Calculating electricity costs

Hi! Does anyone have a method for calculating the cost of electricity your Glowforge uses for a project? I would just like to include that in my costs when determining a selling price. I know that it will vary based on laser intensity, etc. but any type of methodology would be greatly appreciated.

I’d suggest a kill-a-watt (or equivalent). It’s the best way to be sure.

http://www.p3international.com/products/p4400.html

You can figure out energy cost and then do the math for your local rates.

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Fairly minimal. More than a 50" flat panel TV, less than a toaster. Nothing like the stuff you would normally notice on your bill; air conditioners, electric furnace, electric stove, electric hot water heater, etc.

I’m not going to search the forum for the correct GF wattage when running but if I remember correctly it was something like 800 watts at full power, 300 watts idle. If I assumed 800 watts for 8 hours a day (which would be impossible) you still are only talking about $23 a month at what the electric company charges here. Less than a buck per day.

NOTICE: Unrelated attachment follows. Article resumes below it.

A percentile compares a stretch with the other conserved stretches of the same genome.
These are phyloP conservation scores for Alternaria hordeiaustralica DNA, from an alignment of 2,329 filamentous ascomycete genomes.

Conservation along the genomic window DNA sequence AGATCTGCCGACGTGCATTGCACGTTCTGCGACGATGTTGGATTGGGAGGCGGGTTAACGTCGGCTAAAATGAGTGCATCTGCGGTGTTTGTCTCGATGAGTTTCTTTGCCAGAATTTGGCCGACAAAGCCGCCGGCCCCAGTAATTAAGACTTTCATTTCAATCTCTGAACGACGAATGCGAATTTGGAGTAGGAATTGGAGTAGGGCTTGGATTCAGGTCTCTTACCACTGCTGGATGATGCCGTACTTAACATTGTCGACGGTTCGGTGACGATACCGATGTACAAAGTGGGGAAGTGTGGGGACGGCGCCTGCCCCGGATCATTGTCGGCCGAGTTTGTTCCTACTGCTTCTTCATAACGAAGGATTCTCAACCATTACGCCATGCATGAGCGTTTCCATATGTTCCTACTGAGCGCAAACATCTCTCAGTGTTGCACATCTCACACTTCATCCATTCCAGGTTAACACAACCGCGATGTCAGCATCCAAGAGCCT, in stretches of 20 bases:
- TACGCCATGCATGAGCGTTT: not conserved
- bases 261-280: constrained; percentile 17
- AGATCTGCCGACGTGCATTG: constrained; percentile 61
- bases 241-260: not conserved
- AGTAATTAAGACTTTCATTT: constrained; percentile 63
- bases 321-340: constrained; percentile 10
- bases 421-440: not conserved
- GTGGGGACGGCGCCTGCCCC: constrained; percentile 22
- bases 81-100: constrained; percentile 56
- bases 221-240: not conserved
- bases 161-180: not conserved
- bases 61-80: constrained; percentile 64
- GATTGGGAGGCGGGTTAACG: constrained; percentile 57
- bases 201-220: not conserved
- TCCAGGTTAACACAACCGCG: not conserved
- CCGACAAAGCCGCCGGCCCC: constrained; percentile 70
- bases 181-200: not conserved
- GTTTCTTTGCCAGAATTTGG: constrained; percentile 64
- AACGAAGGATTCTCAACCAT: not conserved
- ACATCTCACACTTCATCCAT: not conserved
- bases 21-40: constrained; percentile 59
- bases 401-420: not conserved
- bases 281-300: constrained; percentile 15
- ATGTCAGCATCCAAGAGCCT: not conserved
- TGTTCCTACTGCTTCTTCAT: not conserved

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Thank you - very helpful!

As @rpegg stated fairly minimal, but you could ask your local electricity company if they have a gauge they can hook up to find the actual usage. My company as one and mine came out to about 2 cents a Kilowatt-hour when not in use and 4 cents when in use, so if you use for 12 hours a day, that’s about 24 to 50 cents per day, or about $7 to $15 a month.

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Also it’s a long shot but your local library might have a kill a watt to check out.

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I used the kill-a-watt suggested above and found that my Basic consumes less than $1 USD per hour (I turn it on and off as needed – so no parasitic load).

According to my CPA, the power cost + amortization of tube replacement across the estimated lifespan is less than $2 USD/hour, so I round up to $2/hour when figuring prices.

YMMV, of course.

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Here that’s $120/month :frowning:

'Course that’s one reason I’m building in NC and not gonna retire in CT. (But there are some idiots here who think CT can become the data center capital of the country - apparently unaware of what makes a data center go.)